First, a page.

To quantify the relative evidence for two models mi and mj at the group level, we report differences in their log-evidence summed across subjects (c.f. Fig. 5); this is equivalent to using log group Bayes factors (Stephan et al., 2007b)

lnnBFij(n)=lnnp(yn|mi)p(yn|mj)nFi(n)Fj(n)
(8)

where n is an index over subjects. A difference in log-evidence (free-energy) of three or more is generally considered to be strong evidence for one model over another (Kass and Raftery, 1995). It is worth mentioning that although random-effects procedures for group-level BMS are available (Stephan et al., 2009), the fixed-effects BMS implicit in Eq. (8) is more appropriate here. This is because we are characterising a basic relationship between anatomical and effective connectivity that is fixed over subjects.

Fig. 5
The log-evidence (pooled over subjects) for all 64 models, in relation to the worst model (m41), are shown in subplot A. Because the scaling makes it difficult to recognize the best model at a glance, the graph is redrawn in subplot B and thresholded ...

When each model is equally likely a priori (i.e. flat priors on models) the posterior probability of each model is proportional to the model evidence: p(mi y)[proportional, variant]p(y | mi). This means one can normalise the evidence for each model by dividing by the sum of evidences across models to give its posterior probability. The posterior probabilities for all models tested are shown in Fig. 5C.

Methods

Probabilistic tractography

Subjects

42 healthy volunteers (21 male) took part in the diffusion data acquisition, which was carried out at the Max Planck Institute for Human Cognitive and Brain Sciences at Leipzig, Germany. Subjects were on average 26.5 years old (range: 22–34; standard deviation: 2.8 years) and no subject had a history of neurological, psychiatric, or other major medical disorder. The study was approved by the local ethics committee of the University of Leipzig (Leipzig, Germany), and participants gave written informed consent. Data were handled anonymously.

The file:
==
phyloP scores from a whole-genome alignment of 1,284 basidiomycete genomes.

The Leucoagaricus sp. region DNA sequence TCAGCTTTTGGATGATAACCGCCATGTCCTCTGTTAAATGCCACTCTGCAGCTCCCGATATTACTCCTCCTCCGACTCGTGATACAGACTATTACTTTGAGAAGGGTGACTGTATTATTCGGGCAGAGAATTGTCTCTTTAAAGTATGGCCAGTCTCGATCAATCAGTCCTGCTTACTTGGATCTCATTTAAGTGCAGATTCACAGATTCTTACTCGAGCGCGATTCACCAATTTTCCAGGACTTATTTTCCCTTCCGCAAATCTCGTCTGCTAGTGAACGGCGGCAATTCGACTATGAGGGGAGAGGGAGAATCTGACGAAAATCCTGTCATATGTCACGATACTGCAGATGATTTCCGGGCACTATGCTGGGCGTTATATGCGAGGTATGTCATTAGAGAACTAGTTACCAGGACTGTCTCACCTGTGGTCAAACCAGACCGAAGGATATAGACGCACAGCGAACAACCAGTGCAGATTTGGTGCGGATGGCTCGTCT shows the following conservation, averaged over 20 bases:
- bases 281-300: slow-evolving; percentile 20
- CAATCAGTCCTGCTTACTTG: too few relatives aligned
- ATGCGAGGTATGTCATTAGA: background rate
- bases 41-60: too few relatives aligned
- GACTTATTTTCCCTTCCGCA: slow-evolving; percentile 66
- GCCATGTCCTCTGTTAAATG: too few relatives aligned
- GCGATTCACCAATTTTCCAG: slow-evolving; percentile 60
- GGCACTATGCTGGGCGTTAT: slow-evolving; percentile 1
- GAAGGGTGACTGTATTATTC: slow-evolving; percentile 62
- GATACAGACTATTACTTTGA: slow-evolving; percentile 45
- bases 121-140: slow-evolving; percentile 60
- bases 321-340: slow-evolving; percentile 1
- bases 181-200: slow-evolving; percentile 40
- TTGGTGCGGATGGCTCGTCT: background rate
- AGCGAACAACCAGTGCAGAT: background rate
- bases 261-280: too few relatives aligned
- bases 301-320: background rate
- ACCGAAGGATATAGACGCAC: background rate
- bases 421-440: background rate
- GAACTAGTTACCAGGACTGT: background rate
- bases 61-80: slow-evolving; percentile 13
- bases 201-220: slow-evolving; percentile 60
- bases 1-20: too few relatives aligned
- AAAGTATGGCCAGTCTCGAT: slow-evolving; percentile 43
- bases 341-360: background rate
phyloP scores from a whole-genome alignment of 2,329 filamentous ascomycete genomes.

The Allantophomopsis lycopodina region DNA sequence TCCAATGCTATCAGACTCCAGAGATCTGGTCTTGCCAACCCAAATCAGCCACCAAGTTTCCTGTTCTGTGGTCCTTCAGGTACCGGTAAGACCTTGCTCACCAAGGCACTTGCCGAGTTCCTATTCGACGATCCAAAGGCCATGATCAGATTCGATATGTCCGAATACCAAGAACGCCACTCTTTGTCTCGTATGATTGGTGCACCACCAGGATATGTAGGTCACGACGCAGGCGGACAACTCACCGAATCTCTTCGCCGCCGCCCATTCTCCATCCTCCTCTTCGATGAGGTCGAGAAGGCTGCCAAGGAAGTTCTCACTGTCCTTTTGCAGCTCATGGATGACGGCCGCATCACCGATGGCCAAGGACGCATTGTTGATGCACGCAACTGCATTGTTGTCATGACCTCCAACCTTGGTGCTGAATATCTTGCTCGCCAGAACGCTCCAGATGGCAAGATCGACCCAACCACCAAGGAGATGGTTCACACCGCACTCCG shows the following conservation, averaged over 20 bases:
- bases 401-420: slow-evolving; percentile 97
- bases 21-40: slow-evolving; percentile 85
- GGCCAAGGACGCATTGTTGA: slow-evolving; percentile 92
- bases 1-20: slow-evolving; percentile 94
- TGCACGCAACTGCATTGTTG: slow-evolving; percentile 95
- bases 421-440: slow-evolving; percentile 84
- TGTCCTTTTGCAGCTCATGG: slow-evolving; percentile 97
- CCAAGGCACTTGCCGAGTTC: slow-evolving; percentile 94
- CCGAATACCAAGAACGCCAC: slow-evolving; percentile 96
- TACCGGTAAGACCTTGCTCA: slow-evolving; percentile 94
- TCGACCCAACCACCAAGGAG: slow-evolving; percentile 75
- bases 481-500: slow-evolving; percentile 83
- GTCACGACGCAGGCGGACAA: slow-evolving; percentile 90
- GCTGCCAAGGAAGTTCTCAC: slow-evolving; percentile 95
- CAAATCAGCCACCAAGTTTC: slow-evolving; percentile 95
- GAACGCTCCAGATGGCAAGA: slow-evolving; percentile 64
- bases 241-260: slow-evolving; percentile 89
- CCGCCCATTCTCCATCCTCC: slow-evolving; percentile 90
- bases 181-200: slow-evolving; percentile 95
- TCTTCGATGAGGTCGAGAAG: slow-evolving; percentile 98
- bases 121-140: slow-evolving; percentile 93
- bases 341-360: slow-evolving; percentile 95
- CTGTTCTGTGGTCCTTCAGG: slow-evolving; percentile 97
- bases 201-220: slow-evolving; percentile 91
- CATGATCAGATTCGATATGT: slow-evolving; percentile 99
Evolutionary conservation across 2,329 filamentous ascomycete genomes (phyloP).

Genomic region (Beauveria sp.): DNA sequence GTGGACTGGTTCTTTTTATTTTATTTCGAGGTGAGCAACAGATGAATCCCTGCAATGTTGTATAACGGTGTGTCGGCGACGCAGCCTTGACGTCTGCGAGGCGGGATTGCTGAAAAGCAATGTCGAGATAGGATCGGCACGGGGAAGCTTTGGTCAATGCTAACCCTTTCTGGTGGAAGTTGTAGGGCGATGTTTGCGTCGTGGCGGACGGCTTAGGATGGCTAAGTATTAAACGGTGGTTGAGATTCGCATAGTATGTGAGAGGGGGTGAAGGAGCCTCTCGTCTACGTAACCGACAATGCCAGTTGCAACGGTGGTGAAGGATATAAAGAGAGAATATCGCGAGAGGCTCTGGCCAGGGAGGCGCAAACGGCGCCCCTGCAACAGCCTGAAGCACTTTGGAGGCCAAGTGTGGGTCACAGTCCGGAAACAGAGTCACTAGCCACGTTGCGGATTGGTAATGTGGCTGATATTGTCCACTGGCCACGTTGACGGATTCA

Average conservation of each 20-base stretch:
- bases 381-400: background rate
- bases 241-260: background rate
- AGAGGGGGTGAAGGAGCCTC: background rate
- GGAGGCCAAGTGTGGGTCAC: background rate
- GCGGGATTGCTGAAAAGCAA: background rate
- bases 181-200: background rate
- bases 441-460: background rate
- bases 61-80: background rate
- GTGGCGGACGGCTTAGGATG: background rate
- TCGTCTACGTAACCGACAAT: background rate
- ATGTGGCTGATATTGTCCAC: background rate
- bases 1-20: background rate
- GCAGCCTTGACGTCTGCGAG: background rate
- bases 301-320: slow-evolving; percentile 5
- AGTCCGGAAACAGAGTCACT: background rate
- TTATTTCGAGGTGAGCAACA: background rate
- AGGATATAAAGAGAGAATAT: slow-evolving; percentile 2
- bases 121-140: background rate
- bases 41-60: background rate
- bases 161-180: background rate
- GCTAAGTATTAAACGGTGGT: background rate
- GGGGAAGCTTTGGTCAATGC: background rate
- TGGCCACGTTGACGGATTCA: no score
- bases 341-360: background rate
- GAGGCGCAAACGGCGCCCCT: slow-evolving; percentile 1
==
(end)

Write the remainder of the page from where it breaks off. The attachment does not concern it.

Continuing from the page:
Data acquisition and pre-processing

Diffusion weighted data and high-resolution three-dimensional T1 and T2 weighted images were acquired on a Siemens 3 T Trio scanner with an 8-channel array head coil and maximum gradient strength of 40 mT/m. The diffusion weighted data were acquired using twice-refocused spin-echo echo planar imaging (Reese et al., 2003) (TR = 12 s, TE = 100 ms, 72 axial slices, resolution 1.72 × 1.72 × 1.7 mm). We used a GRAPPA technique (with a reduction factor of 2.0) for parallel imaging. Diffusion weighting was isotropically distributed along 60 directions (Jones et al., 1999) with a b-value of 1000 s/mm2. The high angular resolution of the diffusion weighting directions improves the robustness of probability density estimation by increasing the signal-to-noise ratio and reducing directional bias. Additionally, seven data sets with no diffusion weighting (b0) were acquired initially and interleaved after each block of 10 diffusion weighted images as anatomical reference for motion correction. To further increase signal-to-noise, we acquired three consecutive scans, which were subsequently averaged together. The entire data acquisition protocol lasted approximately 45 min. Motion correction for the diffusion weighted images was applied to all images using 7-parameter global re-scale registration (Jenkinson et al., 2002) as implemented in the FSL software (FMRIB Software Library, University of Oxford, http://www.fmrib.ox.ac.uk/fsl). All baseline b0 images were aligned to a reference b0 image and the resulting linear transformation matrices were then applied to the diffusion weighted images following each baseline b0 image. The gradient direction for each volume was corrected using the rotation parameters. Then, the three scan repetitions were averaged to improve the signal-to-noise ratio.

Tractography

We applied the tractography approach as described by Kaden et al. (2007, 2008). This approach, which is based on the local fibre orientation density, computed by spherical deconvolution of the diffusion weighted signal, yields an estimate of the spatial probability distribution of connectivity from given seed regions. This approach is particularly useful for studies interested in anatomical connectivity between larger brain regions, which may not be adequately represented by single voxels (Koch et al., 2002) or single points (e.g. the centre of voxels; Behrens et al., 2003; Parker and Alexander, 2003). Instead, the concept of Kaden et al. extends the idea of connectivity to arbitrarily defined areas or volumes and defines anatomical connectivity as the proportion of fibre pathways originating in a specific source region that intersect a target region (Kaden et al., 2007). If the area or volume of the source region approaches a point, this measure reduces to the existence formulation proposed by Behrens et al. (Behrens et al., 2003), which only takes values on the discrete subset {0, 1}. It should be noted that none of the available tractography approaches makes it possible to determine the directionality of synaptic transmission along a given fibre tract; this is a general limitation of any connectivity metric based on diffusion weighted MRI.